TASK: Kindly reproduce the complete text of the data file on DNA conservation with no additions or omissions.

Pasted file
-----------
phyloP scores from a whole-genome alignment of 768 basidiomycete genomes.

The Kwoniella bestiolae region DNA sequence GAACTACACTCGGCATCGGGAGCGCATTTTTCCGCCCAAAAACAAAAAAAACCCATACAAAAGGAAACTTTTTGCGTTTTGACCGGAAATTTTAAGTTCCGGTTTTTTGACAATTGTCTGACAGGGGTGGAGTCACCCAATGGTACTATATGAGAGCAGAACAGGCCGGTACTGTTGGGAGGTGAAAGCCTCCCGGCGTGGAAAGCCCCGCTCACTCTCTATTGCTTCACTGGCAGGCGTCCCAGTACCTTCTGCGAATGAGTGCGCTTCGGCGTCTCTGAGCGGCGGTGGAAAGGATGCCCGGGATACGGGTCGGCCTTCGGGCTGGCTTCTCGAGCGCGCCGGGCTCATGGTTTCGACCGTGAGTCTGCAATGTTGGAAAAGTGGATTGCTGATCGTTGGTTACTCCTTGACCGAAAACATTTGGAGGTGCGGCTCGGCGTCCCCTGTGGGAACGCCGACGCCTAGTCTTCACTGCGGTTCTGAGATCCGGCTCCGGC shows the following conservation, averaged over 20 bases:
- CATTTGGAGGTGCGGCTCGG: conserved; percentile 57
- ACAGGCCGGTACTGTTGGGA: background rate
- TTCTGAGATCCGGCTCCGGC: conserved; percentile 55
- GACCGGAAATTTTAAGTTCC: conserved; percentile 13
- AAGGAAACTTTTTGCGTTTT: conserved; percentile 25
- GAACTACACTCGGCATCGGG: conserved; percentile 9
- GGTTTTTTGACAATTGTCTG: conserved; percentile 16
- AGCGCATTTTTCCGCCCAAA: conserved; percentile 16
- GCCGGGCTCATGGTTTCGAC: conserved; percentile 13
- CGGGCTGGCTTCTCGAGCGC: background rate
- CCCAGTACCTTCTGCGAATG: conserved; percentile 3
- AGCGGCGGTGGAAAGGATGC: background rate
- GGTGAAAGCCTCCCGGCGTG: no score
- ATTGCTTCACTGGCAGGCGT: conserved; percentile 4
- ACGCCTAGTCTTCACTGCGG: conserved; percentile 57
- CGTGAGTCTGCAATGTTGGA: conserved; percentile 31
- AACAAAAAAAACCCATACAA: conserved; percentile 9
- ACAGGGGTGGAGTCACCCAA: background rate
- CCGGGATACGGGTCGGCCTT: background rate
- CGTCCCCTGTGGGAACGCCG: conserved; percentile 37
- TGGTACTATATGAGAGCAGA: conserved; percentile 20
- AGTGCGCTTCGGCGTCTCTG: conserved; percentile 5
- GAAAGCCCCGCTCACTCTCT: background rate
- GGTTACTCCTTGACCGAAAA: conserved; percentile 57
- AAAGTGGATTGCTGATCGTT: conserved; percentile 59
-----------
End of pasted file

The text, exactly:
phyloP scores from a whole-genome alignment of 768 basidiomycete genomes.

The Kwoniella bestiolae region DNA sequence GAACTACACTCGGCATCGGGAGCGCATTTTTCCGCCCAAAAACAAAAAAAACCCATACAAAAGGAAACTTTTTGCGTTTTGACCGGAAATTTTAAGTTCCGGTTTTTTGACAATTGTCTGACAGGGGTGGAGTCACCCAATGGTACTATATGAGAGCAGAACAGGCCGGTACTGTTGGGAGGTGAAAGCCTCCCGGCGTGGAAAGCCCCGCTCACTCTCTATTGCTTCACTGGCAGGCGTCCCAGTACCTTCTGCGAATGAGTGCGCTTCGGCGTCTCTGAGCGGCGGTGGAAAGGATGCCCGGGATACGGGTCGGCCTTCGGGCTGGCTTCTCGAGCGCGCCGGGCTCATGGTTTCGACCGTGAGTCTGCAATGTTGGAAAAGTGGATTGCTGATCGTTGGTTACTCCTTGACCGAAAACATTTGGAGGTGCGGCTCGGCGTCCCCTGTGGGAACGCCGACGCCTAGTCTTCACTGCGGTTCTGAGATCCGGCTCCGGC shows the following conservation, averaged over 20 bases:
- CATTTGGAGGTGCGGCTCGG: conserved; percentile 57
- ACAGGCCGGTACTGTTGGGA: background rate
- TTCTGAGATCCGGCTCCGGC: conserved; percentile 55
- GACCGGAAATTTTAAGTTCC: conserved; percentile 13
- AAGGAAACTTTTTGCGTTTT: conserved; percentile 25
- GAACTACACTCGGCATCGGG: conserved; percentile 9
- GGTTTTTTGACAATTGTCTG: conserved; percentile 16
- AGCGCATTTTTCCGCCCAAA: conserved; percentile 16
- GCCGGGCTCATGGTTTCGAC: conserved; percentile 13
- CGGGCTGGCTTCTCGAGCGC: background rate
- CCCAGTACCTTCTGCGAATG: conserved; percentile 3
- AGCGGCGGTGGAAAGGATGC: background rate
- GGTGAAAGCCTCCCGGCGTG: no score
- ATTGCTTCACTGGCAGGCGT: conserved; percentile 4
- ACGCCTAGTCTTCACTGCGG: conserved; percentile 57
- CGTGAGTCTGCAATGTTGGA: conserved; percentile 31
- AACAAAAAAAACCCATACAA: conserved; percentile 9
- ACAGGGGTGGAGTCACCCAA: background rate
- CCGGGATACGGGTCGGCCTT: background rate
- CGTCCCCTGTGGGAACGCCG: conserved; percentile 37
- TGGTACTATATGAGAGCAGA: conserved; percentile 20
- AGTGCGCTTCGGCGTCTCTG: conserved; percentile 5
- GAAAGCCCCGCTCACTCTCT: background rate
- GGTTACTCCTTGACCGAAAA: conserved; percentile 57
- AAAGTGGATTGCTGATCGTT: conserved; percentile 59